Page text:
Vulnerability Part II: A Recent Lesson in Allowing Ourselves to be Vulnerable Through Cultivating Co
I should start by saying that this is a continuation of a previous blog about the difficulty in allowing ourselves to be vulnearble in a way that leads to deeper connection and meaning in our lives. While the last blog on vulnerability focused on the barriers and the empowering nature of vulnerability, this blog briefly looks at one tool that may support us as we lean into our vulnerability.
So how do we do it? How do we allow ourselves to be vulnerable? It’s really about opening ourselves up to all of our humanity. Not only the joy and the easy stuff but the hard parts where we fear experiencing loss, judgement, anger...
In a recent meditation course with Tara Brach and Jack Kornfield (Power of Awareness), I was reminded that consciously or not, we so often work to avoid experiencing these harder emotions as if life is suppose to be blissfully easy. This was especially clear as they invited participants to examine a piece of themselves that they hide. I invite you to try it out yourself.
Think of a time when you have hidden a part of yourself. Pick something small (not a major trauma). It could be as simple as holding back in a conversation or not setting a boundary you wanted to. Sit for a moment and gently ask yourself “what am I avoiding when I hide this part of myself? When I hold back?” Is it fear of judgement... being different… not being loved… fear of being wrong… of being disposable….?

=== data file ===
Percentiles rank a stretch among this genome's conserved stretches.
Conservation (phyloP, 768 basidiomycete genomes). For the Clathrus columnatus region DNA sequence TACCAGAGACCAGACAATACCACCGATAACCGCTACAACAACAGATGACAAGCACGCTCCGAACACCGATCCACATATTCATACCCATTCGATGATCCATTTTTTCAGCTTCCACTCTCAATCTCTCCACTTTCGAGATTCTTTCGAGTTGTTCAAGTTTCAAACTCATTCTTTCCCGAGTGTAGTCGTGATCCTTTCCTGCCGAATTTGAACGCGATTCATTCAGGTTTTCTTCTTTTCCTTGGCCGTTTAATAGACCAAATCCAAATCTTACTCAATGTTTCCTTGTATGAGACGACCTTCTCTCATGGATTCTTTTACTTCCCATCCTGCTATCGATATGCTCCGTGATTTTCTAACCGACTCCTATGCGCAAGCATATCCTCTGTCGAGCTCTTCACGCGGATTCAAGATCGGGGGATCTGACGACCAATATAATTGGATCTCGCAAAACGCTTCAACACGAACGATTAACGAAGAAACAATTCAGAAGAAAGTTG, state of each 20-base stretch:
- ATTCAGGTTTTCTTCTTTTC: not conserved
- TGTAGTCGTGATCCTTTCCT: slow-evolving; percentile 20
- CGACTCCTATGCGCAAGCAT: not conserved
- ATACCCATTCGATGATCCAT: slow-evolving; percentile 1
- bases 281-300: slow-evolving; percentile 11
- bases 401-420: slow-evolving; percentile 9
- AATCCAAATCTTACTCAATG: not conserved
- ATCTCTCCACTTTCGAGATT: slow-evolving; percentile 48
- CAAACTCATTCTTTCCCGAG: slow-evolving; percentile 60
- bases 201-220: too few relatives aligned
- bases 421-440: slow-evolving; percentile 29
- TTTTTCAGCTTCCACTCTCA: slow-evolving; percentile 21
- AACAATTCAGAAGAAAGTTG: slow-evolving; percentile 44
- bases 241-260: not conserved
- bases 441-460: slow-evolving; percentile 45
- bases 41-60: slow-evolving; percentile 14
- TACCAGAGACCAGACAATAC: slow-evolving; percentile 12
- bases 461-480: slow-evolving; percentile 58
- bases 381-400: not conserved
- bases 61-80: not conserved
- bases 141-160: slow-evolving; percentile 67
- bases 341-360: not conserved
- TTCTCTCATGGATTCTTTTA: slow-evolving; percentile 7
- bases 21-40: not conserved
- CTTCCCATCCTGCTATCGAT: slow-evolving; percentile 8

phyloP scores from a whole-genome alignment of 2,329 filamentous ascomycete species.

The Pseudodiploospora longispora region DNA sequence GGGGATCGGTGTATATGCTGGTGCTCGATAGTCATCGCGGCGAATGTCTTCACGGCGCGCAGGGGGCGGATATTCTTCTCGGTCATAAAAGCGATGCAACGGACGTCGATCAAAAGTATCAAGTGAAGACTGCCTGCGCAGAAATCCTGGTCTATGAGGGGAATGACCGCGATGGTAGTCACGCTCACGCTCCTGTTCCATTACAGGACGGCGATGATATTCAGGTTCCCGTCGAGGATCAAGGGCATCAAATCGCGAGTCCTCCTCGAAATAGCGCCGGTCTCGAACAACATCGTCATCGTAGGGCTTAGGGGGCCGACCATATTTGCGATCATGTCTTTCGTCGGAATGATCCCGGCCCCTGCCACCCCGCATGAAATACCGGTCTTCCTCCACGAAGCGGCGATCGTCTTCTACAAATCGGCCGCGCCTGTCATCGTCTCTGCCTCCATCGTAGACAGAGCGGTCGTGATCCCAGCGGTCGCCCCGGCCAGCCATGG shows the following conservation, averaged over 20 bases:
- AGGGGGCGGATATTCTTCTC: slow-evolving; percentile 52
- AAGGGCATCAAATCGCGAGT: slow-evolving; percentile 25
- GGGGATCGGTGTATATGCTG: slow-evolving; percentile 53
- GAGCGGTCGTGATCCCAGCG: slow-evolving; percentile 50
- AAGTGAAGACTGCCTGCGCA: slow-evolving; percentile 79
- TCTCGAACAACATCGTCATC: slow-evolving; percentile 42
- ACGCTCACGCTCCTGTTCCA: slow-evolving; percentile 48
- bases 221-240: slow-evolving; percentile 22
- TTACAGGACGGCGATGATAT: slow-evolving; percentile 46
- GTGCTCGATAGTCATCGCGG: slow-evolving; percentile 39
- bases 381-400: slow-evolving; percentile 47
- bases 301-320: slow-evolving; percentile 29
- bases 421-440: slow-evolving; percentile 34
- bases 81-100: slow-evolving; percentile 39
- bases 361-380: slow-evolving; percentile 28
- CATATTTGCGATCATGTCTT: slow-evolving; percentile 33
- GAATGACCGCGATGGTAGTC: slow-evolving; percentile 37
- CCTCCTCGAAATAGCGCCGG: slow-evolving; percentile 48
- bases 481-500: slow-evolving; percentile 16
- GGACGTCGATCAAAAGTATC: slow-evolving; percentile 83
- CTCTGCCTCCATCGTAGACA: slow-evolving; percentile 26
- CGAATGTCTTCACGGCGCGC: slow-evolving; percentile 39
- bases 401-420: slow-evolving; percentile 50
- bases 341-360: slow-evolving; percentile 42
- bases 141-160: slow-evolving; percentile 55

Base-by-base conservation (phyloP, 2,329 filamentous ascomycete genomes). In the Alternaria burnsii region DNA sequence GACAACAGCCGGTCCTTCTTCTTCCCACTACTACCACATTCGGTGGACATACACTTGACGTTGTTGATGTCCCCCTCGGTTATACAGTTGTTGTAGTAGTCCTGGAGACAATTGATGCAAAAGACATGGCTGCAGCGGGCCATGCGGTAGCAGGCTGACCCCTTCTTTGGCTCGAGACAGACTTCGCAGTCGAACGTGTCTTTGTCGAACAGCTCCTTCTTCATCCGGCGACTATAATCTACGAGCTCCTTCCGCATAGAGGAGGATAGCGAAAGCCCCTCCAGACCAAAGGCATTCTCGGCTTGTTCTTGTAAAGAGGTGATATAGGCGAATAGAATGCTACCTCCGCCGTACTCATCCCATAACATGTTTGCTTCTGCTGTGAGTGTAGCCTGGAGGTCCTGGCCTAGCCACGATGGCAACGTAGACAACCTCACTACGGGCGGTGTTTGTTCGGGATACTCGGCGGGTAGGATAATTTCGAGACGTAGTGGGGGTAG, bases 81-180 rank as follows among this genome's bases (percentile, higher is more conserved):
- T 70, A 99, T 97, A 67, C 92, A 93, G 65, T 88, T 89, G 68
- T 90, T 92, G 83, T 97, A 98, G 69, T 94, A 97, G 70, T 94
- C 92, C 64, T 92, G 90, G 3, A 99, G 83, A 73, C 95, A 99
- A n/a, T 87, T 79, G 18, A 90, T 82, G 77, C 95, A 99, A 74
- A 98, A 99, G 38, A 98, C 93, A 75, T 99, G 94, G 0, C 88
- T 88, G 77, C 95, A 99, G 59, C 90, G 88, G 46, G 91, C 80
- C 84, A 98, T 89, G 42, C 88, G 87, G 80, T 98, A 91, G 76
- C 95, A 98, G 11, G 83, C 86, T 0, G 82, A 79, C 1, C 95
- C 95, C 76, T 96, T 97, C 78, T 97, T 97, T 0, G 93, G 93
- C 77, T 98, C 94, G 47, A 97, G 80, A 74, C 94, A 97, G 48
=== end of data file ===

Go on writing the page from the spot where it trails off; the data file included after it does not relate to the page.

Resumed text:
These are hard emotions to sit with -to experience-but they are part of what it means to be human. And so what I have learned is that we need to sit with whatever emotions arise at the thought of this risky business of sharing hidden parts of ourselves. And we need to hold these emotions with the sort of compassion that we so often hold for others -understanding that these emotions too are a beautiful part of our humanity.
According to Tara Brach and Jack Kornfield, cultivating awareness and a sense of unconditional love or compassion through meditation gives us the ability to hold difficult emotions when they come. When we work to cultivate this feeling of loving kindness within our bodies, when we make it part of a regular practice, we can call on it as we face hard emotions, creating a safe space within us to experience them in their entirety. With practice we can examine these emotions with compassion and without judgement and work to accept them as part of who we are. And so this ongoing practice becomes a powerful tool for allowing ourselves to compassionately hold our vulnerability, that in turn allows us to really show up in a way that creates deeper connection.
There are endless online resources and guided meditations that can support one in cultivating self-compassion. If you have the money and time you may even consider taking the Power of Awareness course (Honestly it is a extremely practical and effective guide to learning the process of cultivating compassion and awareness). They have a number of free videos to get you started.
Just a few sites related to this topic that might want to check out: